Sunday, December 05, 2010

Half Marathon Action

Last week, my column compared parenting to a marathon, Being a good parent isn't a race, it's a marathon. On Saturday, I ran in the St. Jude Memphis half marathon.

Yes, me.

It was a little crazy of me to sign up, but now that it is over, I am so glad that I did.

I had a LOT of anxiety about the race in the weeks leading up to it. Every time I ran--usually 4-5 miles--I would beat myself up when I got tired. "How am I going to do the half?" was my very negative mantra. My plans to build up to 13.1 were thwarted by sickness, busy-ness, and scheduling conflicts with people who could/wanted to run 6+ miles with me. (I don't ever run by myself!) I only managed one 6+ mile run before the race. (I think it was 7.8 miles.) So I was understandably nervous. However, my goal was only to finish, and I was fine with walking some, possibly half, if necessary.

I spent the day before the race hydrating, carbo loading, and thinking positive thoughts. I went to bed at 9:00pm and when I woke up at 6:30am, I was ready to go. I drove myself downtown, parked at my office, and walked to AutoZone park to check my bag. I wouldn't have time to go home after the race (Rock-n-Romp started at 2 downtown), so I planned to shower at the Y.

Once my bag was checked, I made my way to the start. It took me a minute to realize there was a system, but I did eventually find my corral. The start was broken into several corrals based on average pace, and each corral had a pacer who held a sign. I joined up with the 10:30-11:00 minute mile crew even though I'm usually a little slower than that and anxiously awaited the start. Each corral started a minute or two apart, so by the time my group went, twenty minutes had already passed. (They don't start calculating your time until you cross the start line.)

It was really cool to be in a group of runners who went at about the same pace as me. It helped me slow myself down when necessary and I didn't feel like I was being passed a lot. (Towards the end, I did fall back into the corral behind me. ) It was also great having a water station every mile. The best part, however, was having people lining the streets cheering us on. Several times I heard a "Go Stacey!" and it REALLY made a difference. (Thanks to everyone who cheered for me!)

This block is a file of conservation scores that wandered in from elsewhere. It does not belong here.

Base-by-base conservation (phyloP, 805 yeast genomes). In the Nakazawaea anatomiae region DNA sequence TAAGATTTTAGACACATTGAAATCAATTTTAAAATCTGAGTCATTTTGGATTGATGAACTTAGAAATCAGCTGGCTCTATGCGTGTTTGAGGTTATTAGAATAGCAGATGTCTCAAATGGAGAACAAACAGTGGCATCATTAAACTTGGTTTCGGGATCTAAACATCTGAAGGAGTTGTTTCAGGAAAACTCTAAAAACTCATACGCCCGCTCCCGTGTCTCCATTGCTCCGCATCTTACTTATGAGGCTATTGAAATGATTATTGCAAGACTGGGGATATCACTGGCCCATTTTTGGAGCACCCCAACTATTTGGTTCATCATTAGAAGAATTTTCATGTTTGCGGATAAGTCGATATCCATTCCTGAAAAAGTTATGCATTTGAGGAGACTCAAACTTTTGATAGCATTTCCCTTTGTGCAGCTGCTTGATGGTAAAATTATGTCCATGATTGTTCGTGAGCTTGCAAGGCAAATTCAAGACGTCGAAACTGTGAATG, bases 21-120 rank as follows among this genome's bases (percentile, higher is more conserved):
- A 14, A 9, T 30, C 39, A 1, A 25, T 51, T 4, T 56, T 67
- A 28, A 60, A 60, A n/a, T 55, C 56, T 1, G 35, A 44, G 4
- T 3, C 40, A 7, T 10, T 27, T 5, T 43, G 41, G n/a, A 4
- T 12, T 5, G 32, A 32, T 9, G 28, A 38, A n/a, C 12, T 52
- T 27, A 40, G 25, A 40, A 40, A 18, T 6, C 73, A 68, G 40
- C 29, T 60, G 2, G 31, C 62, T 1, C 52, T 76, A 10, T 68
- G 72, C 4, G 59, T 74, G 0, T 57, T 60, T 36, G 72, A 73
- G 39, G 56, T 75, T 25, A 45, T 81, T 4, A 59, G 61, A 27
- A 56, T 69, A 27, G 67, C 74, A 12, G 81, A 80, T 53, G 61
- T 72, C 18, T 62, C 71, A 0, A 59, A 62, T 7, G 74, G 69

The race went through the St. Jude campus at mile 4 and it was really, really awesome. That was probably the fastest mile I've ever run. I felt totally energized by all of the enthusiastic people lining the streets. And I imagined that many little eyes were watching us out of the windows.

Along the route there were plenty of people with signs and T-shirts with pictures of St. Jude patients, some current, some recovered, and some who didn't make it. It was incredibly touching. I had to choke back tears several times.

There were also musicians along the route singing and that was pretty cool. My favorite cheer station was in Overton Park. There was a group (maybe from the YMCA) dressed as the Village People dancing to "YMCA." Lots of runners spelled out YMCA with their arms as we went by. It was hilarious.

I was really surprised by how quickly the race went. Once we got out of downtown, it just flew by. I was a little bummed that I didn't have a friend to run with, but it worked out. I ran when I wanted and walked when I needed to without feeling guilty about slowing someone else down. By mile 11 my feet were KILLING me. I was really happy that I had recently gotten a size larger shoe, otherwise I would have really been in pain. I was thinking I was going to have to walk the last two miles, but a girl I know from derby came along and we ran together for about a mile. I definitely needed that little boost!

The last mile was really great because I could see the finish line and there were people cheering us all the way in. The finish is at AutoZone park down on the ball field. They call your name out right as you cross the line and the stands are filled with tons of people--some runners, some friends of runners. Once you get through, someone hands you a silver super-hero cape and then someone else gives you a medal. It's a pretty awesome way to finish. I remembered to take off the fleece I had around my waist so that my number would show up in the picture snapped at the finish. And I even smiled, but I'm kind of scared to see the picture!

There's a food area for runners at the stadium, but standing in line was freaking me out a bit. I was pretty exhausted and in pain. Standing still was making me feel like I was going to throw up. Plus, I really needed to go to the bathroom. I kept meaning to stop during the race, but I never did. So I got my bag and hobbled a few blocks to the Y, where I could get in the hot tub and take a shower.

After soaking for awhile, getting clean, popping a couple of Advil, and eating a protein bar, I felt pretty good. I walked down to Flying Fish for a bowl of gumbo and a Diet Coke, then got my car and headed to Rock-n-Romp. It was great having a big party to go to!

My final time was 2:41:19. Not bad at all!

I'm definitely not ready to even consider a full marathon, but I will sign up for the half again next year. Oh and yes, I already put one of those 13.1 stickers on my car!


Mel Spillman artwork said...

Congratulations! That is a major success and for a great cause :)

eks said...

Nice job! We passed each other running a few times (I recognize you from pictures on your blog), and I almost cheered for you but I thought it might have weirded you out... I am just a random reader who enjoys your column in the paper. Again, way to go!

Stacey Greenberg said...

thanks y'all! eks i would have welcome the conversation! congrats to you too!

Chip Chockley said...

Awesome job! I'm really impressed and proud.

Wendy said...

Awesome!!! So happy for you!

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